The binding force here, not surprisingly, is Satan. As the patriarch of this clan he holds the power. Jack, Nick and Marcus do not have a relationship with each other or much of a relationship, other than a begrudging and dutiful one, to dear old dad. Satan, while evil and responsible for the plague, the stock market dip, soul stealing and other very bad things, floats in and out of the novellas. Despite this malignant presence, the stories stay focused on the romance between the sons and their women. In part this is a set-up straight from the Prologue where Lucifer takes on a bit of a guy-in-black-socks-with-shorts persona as he worries about his fading looks and toys with the idea of sitting back on the beach and enjoying his spoils in retirement. All three novellas point to the evil deeds of Satan with passing reference, but Satan only appears at the beginning to issue his challenge and at the end to show his displeasure. That displeasure never extends to ruining his sons when they betray his wishes likely because killing off the hero, while fine in Romeo and Juliet, isn’t all that satisfying in a genre prefaced on a happy ending. In all three stories, Satan rides off leaving his sons mortal and poor, but fully intact.
This strangely paternal non-interference combined with a nodding recognition of the sons’ non-evil (and dead) mothers makes the idea of Satan’s sons finding and deserving happiness easier to accept. As does the odd underlying premise handed to the reader that the all-powerful Lucifer could not obtain his desired items on his own despite his power. In many ways, Satan plays like the nasty family matriarch or patriarch often seen in novels where greed and money rule the day and family ties turn into vice grips. The difference here, of course, is Satan’s ability to appear and disappear, freeze time, unleash Hell on earth and a few other not so nice tendencies.
With the general but-they-are-pure-evil concern tucked away, the heroes in these novellas boil down to edgy, rough, naughty, bold, attractive and, yes, sinful, men felled by a force greater than evil. For Jack, the attraction to Gabriella is quick and not all that clear since, frankly, she comes off as shallow and not all that likeable at the beginning of the story. Putting aside that flaw, the strength here is in the subtle interplay of Gabriella’s changing priorities with Jack’s inability to separate the “things” he provides to Gabriella from the man he could be with her absent those material items. Since the attraction lacks depth at the start, the powerful ending suffers. However, the overall effect is one of love conquering all, wrapped up in a basic but fast-moving plot that remains eminently readable.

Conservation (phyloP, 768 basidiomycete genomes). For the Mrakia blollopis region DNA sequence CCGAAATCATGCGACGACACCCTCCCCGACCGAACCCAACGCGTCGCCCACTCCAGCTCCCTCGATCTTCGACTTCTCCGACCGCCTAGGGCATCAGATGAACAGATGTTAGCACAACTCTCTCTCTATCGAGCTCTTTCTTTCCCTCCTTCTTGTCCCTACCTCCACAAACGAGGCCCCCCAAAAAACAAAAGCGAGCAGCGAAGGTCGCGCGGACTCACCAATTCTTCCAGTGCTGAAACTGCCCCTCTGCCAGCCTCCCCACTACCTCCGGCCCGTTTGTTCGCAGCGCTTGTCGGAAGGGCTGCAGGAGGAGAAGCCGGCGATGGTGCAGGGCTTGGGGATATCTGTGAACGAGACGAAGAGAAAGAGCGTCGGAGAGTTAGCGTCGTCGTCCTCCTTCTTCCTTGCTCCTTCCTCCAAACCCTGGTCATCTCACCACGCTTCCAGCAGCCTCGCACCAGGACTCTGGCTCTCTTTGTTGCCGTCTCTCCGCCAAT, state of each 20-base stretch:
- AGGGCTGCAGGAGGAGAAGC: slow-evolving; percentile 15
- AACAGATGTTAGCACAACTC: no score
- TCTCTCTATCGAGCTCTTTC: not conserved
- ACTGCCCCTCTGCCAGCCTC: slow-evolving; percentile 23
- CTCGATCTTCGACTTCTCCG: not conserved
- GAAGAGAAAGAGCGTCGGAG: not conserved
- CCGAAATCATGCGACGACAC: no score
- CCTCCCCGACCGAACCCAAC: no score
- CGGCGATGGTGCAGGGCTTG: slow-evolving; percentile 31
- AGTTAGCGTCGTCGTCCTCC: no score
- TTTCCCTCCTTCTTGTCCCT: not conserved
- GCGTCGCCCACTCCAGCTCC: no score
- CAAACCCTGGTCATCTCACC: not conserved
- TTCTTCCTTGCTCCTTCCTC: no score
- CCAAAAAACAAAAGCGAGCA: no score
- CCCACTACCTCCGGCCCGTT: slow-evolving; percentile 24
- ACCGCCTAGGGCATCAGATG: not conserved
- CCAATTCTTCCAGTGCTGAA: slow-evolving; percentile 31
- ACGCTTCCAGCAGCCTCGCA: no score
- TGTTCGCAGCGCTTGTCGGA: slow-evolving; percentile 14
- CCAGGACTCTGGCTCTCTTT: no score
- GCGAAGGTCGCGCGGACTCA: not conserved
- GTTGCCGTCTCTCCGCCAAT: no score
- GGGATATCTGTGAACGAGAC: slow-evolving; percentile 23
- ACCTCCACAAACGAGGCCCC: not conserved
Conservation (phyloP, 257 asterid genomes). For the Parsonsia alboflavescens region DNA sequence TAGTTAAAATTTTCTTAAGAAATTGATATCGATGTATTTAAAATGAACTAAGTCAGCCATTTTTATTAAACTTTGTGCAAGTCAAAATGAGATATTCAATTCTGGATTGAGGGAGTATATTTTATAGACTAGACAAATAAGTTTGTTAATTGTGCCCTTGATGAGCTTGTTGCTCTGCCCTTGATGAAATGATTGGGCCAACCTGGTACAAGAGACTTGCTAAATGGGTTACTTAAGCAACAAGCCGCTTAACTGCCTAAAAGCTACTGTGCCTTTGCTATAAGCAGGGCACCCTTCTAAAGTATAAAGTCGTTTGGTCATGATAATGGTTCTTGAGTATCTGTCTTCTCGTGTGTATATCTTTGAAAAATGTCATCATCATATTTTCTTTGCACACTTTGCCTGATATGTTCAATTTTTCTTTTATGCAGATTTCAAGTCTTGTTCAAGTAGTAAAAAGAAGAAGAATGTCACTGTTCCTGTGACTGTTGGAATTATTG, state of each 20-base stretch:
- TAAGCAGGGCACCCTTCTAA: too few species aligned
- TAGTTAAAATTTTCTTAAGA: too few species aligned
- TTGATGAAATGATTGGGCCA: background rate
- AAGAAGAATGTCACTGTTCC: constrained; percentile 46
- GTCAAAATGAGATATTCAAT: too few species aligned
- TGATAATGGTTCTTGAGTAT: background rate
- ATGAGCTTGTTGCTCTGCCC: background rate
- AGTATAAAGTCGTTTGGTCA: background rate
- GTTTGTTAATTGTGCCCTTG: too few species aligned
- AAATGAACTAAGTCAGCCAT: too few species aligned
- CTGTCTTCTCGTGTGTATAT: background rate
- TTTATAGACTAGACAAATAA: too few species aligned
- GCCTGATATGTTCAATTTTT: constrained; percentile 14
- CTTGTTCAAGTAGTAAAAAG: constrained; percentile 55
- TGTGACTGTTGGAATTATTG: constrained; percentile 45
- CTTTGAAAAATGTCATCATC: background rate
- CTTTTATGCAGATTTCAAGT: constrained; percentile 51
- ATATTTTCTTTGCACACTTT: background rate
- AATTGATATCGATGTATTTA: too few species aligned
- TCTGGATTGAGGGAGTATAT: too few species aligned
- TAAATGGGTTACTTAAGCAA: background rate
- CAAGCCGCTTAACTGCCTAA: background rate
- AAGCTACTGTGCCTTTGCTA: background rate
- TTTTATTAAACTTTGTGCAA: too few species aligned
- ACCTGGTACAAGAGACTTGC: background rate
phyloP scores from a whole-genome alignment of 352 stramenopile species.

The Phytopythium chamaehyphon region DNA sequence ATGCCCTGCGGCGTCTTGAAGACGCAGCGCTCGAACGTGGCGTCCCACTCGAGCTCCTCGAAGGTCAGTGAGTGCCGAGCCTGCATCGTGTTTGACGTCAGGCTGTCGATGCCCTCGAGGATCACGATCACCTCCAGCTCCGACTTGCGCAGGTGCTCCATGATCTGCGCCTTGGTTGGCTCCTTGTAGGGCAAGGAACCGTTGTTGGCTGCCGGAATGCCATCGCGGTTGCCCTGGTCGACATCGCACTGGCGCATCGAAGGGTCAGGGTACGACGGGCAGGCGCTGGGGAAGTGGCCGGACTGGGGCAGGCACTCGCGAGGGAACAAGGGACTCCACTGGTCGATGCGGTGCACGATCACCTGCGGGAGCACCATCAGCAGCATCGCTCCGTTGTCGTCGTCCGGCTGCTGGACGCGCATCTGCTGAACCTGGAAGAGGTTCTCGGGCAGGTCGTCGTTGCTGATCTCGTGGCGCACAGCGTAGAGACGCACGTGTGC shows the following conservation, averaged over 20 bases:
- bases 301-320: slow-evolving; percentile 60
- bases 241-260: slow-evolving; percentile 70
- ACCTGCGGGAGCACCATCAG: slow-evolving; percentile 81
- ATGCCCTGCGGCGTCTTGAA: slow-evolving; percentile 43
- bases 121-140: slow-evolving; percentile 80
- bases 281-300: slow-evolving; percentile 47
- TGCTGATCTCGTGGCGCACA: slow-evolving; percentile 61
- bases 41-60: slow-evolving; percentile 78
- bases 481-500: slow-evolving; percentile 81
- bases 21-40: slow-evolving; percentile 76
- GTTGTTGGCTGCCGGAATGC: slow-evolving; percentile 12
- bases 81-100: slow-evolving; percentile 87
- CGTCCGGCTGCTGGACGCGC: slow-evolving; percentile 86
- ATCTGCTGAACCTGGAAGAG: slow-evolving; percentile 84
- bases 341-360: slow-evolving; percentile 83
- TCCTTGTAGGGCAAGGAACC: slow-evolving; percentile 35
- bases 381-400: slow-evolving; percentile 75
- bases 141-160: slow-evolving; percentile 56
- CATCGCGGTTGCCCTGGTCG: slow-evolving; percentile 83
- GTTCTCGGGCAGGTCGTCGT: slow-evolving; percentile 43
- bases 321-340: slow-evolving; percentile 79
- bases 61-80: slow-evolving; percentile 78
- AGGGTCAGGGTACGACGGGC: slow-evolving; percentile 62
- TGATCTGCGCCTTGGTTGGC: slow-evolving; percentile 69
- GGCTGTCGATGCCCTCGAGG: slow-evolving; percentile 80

The romance in terms of punch heightens in Nick’s story. Nick, a man more interested in his paintings than the throne of Hell, grows and matures as the reality of Delilah’s destruction at his hands becomes apparent. Delilah’s increasing soullessness corresponds with her budding interest in mindless sex with strangers – a fact that seems to suggest committed sex is good and sex without boundaries or commitments is bad, but that may be an overstatement of the message here. What is clear is Kenner’s expertise at creating compelling and moving relationships. The contrast of Delilah’s disintegration with Nick’s awakening contains a complexity and reality that transcends the idea of evil and good. The true triumph of this story is Nick’s believable evolution in the context of an enjoyable tale that manages not to take itself too seriously.
Marcus’ story unfolds more in keeping with a sense of chase-catch-release. Marcus and Celeste have a history which ratchets up the tension from one of initial attraction to one of simmering heat. They share similar interests (except for the whole descendant to the throne of Hell thing), challenge each other and fight off their more intense feelings for each other. Celeste’s tendency to melt into a giant puddle of goo every time Marcus is around does seem a bit too much, especially in light of her otherwise sturdy disposition. What helps to save what could be her over-the-top reaction to Marcus is the glimpse of human frailty Marcus shows separate from Celeste. Marcus, unlike his brothers, has been in love with a woman in the past and on the verge of forsaking the nature handed down from his father. His failure in that instance plagues him but adds a dimension to him that is missing from Nick and Jack.
The anthology, like most romance novels, requires a suspension of belief and a naive hope that people can change, at bas, who they are. The manner in which the love of a good woman beats back evil in these stories is both charming and believable. Yes, the realities of having Satan as a father-in-law and a husband with true skeletons in the closet are not explored, but what would be the point? Hell With The Ladies doesn’t pretend to be a study in religion. It purports to be an engaging romantic tale, and on that score, it succeeds.
You can visit Julie Kenner here, Kathleen O’Reilly here and Dee Davis here. You can buy this book here or here.

One thought on “Hell With The Ladies by Julie Kenner, Kathleen O’Reilly, and Dee Davis

  1. You told people about the Switzerland thing? I thought we had a code of hon–oh, who am I kidding? I totally tell all of your secrets, too.
    I’m glad you took this on, though I’m still feeling quite Swiss even after reading your review. Though I did pass a billboard for South Park yesterday: name another show where Satan is the sensitive one.